The Ebb and Flow of Politics

By Nathan Johnson, AIA Minnesota President

Welcome to 2018!  As I write this column for Matrix, the ebb and flow of political events drive the news, including “historic” tax cuts, the “historic” election in Alabama where a Democrat was elected to the United States Senate for the first time in decades. In November, two new mayors were elected in Minneapolis and St Paul, Minnesota’s two largest cities. And just over a year ago, Donald Trump was elected President. At each of these elections, I observed raw emotions, including frustration, anger, sadness, happiness, elation, and disbelief.

Emotions may control the moment, but we understand change takes time. AIA Minnesota was founded in 1892. (More than a 125 years ago – wow!)  In that period, Minnesota and the nation have changed many times over.  Architects have been actively engaged in that change. Let’s continue to be actively engaged in the political process in 2018.

As our political wheels keep turning, I am comforted by the Theodore Parker quote, often cited by Martin Luther King, Jr.: “the arc of the moral universe is long, but it bends toward justice.”  So, at each of these events I find myself taking a moment to reflect and know that not one of them will completely transform my life, but I can be confident we will move in the right direction. It reminds me of the grit it takes to make substantial change that can benefit a lot of people.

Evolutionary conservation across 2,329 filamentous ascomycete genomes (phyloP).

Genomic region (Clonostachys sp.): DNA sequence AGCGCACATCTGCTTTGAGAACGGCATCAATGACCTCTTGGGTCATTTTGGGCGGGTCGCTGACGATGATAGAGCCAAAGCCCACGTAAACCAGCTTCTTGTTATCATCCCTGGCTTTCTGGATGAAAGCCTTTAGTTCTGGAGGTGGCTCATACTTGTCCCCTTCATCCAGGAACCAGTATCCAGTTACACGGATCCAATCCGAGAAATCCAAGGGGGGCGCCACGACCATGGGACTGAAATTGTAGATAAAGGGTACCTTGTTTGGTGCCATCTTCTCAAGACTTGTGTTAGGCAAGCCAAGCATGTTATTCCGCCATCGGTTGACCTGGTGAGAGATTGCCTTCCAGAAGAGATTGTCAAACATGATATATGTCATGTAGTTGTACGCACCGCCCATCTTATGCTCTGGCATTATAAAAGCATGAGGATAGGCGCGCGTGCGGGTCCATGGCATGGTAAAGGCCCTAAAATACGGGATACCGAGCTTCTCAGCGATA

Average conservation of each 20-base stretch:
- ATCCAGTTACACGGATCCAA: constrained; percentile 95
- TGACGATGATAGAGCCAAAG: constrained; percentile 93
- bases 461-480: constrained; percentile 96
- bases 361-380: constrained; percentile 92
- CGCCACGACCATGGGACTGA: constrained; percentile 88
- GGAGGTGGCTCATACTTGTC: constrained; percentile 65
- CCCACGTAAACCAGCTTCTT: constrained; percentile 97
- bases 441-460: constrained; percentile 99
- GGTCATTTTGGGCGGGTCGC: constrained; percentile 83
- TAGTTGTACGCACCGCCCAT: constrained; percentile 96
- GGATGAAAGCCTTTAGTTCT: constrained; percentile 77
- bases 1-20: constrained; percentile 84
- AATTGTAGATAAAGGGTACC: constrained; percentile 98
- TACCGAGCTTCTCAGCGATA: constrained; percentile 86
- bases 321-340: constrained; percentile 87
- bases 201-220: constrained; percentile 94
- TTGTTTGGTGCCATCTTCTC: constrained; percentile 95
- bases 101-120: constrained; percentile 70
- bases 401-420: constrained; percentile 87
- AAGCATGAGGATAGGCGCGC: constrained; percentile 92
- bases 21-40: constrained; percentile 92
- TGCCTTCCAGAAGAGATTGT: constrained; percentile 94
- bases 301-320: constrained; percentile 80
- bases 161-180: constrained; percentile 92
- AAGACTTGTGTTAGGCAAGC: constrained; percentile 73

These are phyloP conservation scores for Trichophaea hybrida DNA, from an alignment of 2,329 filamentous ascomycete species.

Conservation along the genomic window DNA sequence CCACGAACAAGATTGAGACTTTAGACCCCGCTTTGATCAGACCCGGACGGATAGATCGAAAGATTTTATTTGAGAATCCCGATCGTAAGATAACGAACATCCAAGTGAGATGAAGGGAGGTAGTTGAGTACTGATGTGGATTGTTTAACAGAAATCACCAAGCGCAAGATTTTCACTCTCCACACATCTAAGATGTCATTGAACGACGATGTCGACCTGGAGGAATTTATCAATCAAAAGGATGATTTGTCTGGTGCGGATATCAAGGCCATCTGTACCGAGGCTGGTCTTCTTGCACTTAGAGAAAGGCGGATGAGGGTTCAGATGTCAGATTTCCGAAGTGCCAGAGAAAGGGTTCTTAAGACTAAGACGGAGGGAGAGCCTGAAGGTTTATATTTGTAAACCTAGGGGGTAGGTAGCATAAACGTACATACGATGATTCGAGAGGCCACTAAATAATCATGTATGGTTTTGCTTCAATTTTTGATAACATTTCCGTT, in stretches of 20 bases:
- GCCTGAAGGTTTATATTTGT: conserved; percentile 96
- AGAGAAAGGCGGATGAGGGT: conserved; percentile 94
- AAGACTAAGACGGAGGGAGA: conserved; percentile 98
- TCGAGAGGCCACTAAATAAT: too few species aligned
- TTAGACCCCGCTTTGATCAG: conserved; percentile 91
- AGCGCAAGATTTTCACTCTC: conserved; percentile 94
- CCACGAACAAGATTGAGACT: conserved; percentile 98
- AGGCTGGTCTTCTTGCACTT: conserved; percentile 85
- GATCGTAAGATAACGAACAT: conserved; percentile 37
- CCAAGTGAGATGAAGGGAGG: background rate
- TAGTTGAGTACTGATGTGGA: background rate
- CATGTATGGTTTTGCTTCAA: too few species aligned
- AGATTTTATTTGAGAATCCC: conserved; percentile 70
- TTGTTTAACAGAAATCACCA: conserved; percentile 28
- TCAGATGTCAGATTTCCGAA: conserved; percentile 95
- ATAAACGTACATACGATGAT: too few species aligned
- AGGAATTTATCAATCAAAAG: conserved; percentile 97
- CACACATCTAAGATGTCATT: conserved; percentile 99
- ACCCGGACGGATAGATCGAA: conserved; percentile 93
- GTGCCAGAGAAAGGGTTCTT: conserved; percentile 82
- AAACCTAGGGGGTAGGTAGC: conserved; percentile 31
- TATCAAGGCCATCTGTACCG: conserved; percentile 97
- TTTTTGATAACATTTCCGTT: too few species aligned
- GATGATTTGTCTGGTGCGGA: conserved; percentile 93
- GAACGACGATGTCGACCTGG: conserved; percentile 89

The AIA Minnesota Board of Directors has been thinking hard about how we can bring about substantial change; how we can bring the best value to the architectural community in Minnesota. AIA Minnesota and each of the local Minnesota chapters today is actively engaged in the political process. The Government Affairs Committee and other volunteer leaders work tirelessly advocating for architectural interests at the State Capitol. Last year, the boards of the AIA Minneapolis and AIA St. Paul chapters did a great job of engaging in the political process, introducing architecture to mayoral candidates and introducing mayoral candidates to the Minnesota architectural community.  This aligns with our strategic priorities to: 1) “Build and Mentor the Profession of Architecture,” and 2) “Make Architecture Accessible, Understandable and Highly Valued.”

I am excited about AIA Minnesota’s strategic priorities.  I believe the strategic priorities provide clear direction for what we should be doing now and into the near future.  They provide flexibility, so the association can be nimble and address the concerns of practice in the real world. Simple enough that we can align our programming to meet member and public need.

I do believe meeting this need is a collective effort.  In 2018, there are number of statewide political races. Each of us can look for opportunities to engage and participate, and we can take time to understand how AIA Minnesota is advocating on the profession’s behalf. We have a great community of architects. We are passionate, creative and persistent.  Let’s apply that passion, creativity and persistence and go make the moral universe a little more just.

View the full January issue of Matrix.